Why Hurricane Patricia Didn’t Cause Epic Damage

2 minute read

Hurricane Patricia—the strongest hurricane ever recorded—made landfall on Friday without causing the catastrophic damage that many had anticipated. That lack of destruction is in large part due to the storm’s record winds staying confined to a small area and hitting a relatively unpopulated region.

“The amount of damage is going to be entirely dependent on where the storm hits,” said Sean Sublette, a meteorologist at Climate Central. “If it had been a more heavily populated area, we’d be having a much different conversation.”

The storm made landfall near Cuixmala, a luxury retreat in a sparsely populated ocean reserve, early Friday evening with winds of around 165 miles per hour. But the storm’s strongest winds didn’t extend much beyond 15 miles of its eye. The nearest city Manzanillo, which has a population of more than 100,000, is located more than 50 miles away.

Hurricane devastation is often due more to a combination of unfortunate circumstances rather than the sheer size of the storm. New Orleans, for instance, only sustained category 1 or 2 level winds during Hurricane Katrina but the storm caused a high “storm surge”—when elevated waters get pushed onto land by the wind—which ultimately led to much of the devastating flooding. Failed levees and neighborhoods located below sea level only contributed to the problem. Damage due to Hurricane Sandy was also largely the result of a high storm surge.

And while Hurricane Patricia avoided the most populated places along the coast, experts said that the storm had caused widespread damage in the area it did hit, including mud slides, flooding and power outages. Officials in the more densely populated areas, like tourist haven Puerto Vallarta, also appeared to follow preparation practices that would diminish the chances of injuries or death.

While the damage caused by Patricia may not scratch the record books, its strength certainly will. The storm’s winds reached 200 miles per hour Friday before making landfall.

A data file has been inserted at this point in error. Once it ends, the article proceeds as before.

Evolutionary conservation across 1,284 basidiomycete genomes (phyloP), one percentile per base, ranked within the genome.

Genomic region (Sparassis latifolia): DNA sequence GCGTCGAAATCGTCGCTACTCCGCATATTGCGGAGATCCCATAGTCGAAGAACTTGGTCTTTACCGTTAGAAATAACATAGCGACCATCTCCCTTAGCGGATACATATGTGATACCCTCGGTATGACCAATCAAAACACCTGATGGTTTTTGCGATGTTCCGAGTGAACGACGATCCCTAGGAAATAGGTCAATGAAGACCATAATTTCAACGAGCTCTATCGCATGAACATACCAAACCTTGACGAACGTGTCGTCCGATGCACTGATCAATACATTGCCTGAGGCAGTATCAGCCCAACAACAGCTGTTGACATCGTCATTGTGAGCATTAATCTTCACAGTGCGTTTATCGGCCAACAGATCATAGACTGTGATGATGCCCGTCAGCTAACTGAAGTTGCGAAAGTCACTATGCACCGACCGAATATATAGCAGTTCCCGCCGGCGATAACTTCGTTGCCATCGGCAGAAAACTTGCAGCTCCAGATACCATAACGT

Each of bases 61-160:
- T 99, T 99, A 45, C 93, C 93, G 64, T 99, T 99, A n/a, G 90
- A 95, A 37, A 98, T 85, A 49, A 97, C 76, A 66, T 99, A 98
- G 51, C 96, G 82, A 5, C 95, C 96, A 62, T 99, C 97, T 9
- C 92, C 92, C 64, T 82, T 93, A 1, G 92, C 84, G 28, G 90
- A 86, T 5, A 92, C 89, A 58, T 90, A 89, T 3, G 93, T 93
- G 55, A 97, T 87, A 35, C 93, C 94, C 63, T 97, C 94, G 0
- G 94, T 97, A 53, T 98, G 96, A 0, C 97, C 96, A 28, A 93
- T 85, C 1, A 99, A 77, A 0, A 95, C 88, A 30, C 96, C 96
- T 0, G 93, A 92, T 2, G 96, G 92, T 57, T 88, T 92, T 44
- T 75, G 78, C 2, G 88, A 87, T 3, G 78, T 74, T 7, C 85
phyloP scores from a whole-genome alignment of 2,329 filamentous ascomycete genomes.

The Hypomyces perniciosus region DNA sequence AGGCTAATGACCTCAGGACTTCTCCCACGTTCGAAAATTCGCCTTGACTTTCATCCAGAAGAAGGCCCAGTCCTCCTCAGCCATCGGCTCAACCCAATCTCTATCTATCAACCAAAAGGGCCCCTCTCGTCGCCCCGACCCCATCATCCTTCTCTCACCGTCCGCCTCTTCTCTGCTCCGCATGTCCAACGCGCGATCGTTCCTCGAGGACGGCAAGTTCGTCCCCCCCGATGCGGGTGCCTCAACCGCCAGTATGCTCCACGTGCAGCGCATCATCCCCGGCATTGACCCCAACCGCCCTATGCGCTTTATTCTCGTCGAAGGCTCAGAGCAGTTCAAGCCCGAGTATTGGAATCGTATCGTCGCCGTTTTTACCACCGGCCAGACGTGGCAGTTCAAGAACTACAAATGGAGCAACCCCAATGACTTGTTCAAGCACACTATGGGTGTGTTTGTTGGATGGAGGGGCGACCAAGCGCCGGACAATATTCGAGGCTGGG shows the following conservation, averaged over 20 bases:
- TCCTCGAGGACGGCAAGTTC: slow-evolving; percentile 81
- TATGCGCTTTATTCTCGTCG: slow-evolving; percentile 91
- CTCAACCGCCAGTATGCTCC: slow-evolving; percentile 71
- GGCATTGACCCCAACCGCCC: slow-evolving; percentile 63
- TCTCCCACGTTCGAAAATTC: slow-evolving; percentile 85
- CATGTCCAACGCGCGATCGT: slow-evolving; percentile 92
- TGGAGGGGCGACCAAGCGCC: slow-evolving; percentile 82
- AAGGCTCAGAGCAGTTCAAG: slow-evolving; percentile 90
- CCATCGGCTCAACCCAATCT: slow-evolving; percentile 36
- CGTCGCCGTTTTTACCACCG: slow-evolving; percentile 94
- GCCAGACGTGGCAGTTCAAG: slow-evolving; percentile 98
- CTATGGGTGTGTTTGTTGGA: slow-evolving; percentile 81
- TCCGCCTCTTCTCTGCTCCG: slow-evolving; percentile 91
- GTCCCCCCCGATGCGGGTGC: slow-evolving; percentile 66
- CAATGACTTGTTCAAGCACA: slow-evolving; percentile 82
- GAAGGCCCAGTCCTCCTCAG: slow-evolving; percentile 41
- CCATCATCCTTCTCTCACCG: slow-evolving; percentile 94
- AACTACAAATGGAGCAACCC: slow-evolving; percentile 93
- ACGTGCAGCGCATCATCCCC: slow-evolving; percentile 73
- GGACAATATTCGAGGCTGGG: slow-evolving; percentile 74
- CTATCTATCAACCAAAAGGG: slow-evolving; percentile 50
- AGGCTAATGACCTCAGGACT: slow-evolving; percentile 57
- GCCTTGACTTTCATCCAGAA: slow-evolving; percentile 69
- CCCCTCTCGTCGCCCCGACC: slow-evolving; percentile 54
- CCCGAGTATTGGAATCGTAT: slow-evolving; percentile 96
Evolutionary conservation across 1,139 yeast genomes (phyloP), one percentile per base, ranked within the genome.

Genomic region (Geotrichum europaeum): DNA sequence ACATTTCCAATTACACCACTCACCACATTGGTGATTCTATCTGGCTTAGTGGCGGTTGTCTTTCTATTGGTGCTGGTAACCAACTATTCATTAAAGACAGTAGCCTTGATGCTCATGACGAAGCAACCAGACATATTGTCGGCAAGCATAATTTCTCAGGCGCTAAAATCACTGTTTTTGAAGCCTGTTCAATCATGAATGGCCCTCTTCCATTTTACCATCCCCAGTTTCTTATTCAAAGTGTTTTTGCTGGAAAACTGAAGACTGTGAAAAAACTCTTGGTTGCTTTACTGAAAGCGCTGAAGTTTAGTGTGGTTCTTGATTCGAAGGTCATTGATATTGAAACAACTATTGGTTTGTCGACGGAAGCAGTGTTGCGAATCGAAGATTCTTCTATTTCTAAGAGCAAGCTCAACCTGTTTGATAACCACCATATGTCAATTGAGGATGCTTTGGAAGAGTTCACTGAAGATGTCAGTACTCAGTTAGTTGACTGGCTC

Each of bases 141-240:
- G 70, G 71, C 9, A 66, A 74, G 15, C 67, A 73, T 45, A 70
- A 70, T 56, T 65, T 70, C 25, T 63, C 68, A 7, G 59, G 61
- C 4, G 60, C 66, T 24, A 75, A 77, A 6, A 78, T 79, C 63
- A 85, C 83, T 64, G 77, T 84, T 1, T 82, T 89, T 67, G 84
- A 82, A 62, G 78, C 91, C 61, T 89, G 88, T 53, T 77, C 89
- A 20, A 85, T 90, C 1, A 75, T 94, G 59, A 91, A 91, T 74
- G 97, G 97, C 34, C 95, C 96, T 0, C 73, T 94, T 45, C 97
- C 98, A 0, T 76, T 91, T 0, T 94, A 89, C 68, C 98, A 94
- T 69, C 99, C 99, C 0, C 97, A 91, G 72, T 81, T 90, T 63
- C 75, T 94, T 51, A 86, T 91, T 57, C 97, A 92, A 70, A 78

“There was still damage and still flooding,” said Sublette. “It was a quite a kick.”

See the Evolution of the Iconic Blue Marble Photo

Earth Blue Marble Apollo 17 1972
Blue Marble, 1972; The original "Blue Marble" was taken on Dec. 7, 1972, by the crew of the Apollo 17 spacecraft en route to the Moon at a distance of about 29,000 kilometres (18,000 mi). It shows Africa, Antarctica, and the Arabian Peninsula.NASA
NASA Earth Blue Marble MODIS 2002
NASA created these two images to exhibit high-resolution global composites of Moderate Resolution Imaging Spectroradiometer (MODIS) data. The land surface data were acquired from June through Sep. of 2001. The clouds were acquired on two separate days - July 29, 2001, for the northern hemisphere and Nov. 16, 2001 for the southern hemisphere. The images were rendered in late January 2002. NASA
Earth Blue Marble 2002 Terra
In 2002, NASA released the most detailed true-color image of the Earth’s surface ever produced up to that point. Scientists and data visualizers created the image by stitching together data collected over 4 months from NASA’s Terra satellite.The 2002 Blue Marble featured land surfaces, clouds, topography, and city lights at a maximum resolution of 1 kilometer per pixel. (NASA image by Robert Simmon and Reto Stöckli)
Earth Blue Marble Next Generation 2004
The Blue Marble: Next Generation was a series of images that show the color of the Earth’s surface for each month of 2004 at very high resolution (500 meters/pixel) at a global scale. This image is a mosaic showing South America from September 2004 (with clouds removed). Reto Stöckli and Robert Simmon/NASA
Earth Black Marble 2012
Known as the "Black Marble", this image of North and South America at night is a composite assembled from data acquired by the Suomi NPP satellite in April and October 2012.NOAA/NASA/SuomiNPP
Earth Blue Marble VIIRS
An image of the Earth taken from the VIIRS instrument aboard NASA's Earth-observing research satellite, Suomi NPP. This composite image uses a number of swaths of the Earth's surface taken on 4 Jan. 4, 2012. NASA/NOAA/GSFC/Suomi NPP/VIIRS/Norman Kuring
Earth Blue Marble DSCOVR
The newest "Blue Marble", Earth seen from a distance of one million miles captured by a NASA scientific camera aboard the Deep Space Climate Observatory (DSCOVR) spacecraft on July 6, 2015.NASA

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Write to Justin Worland at justin.worland@time.com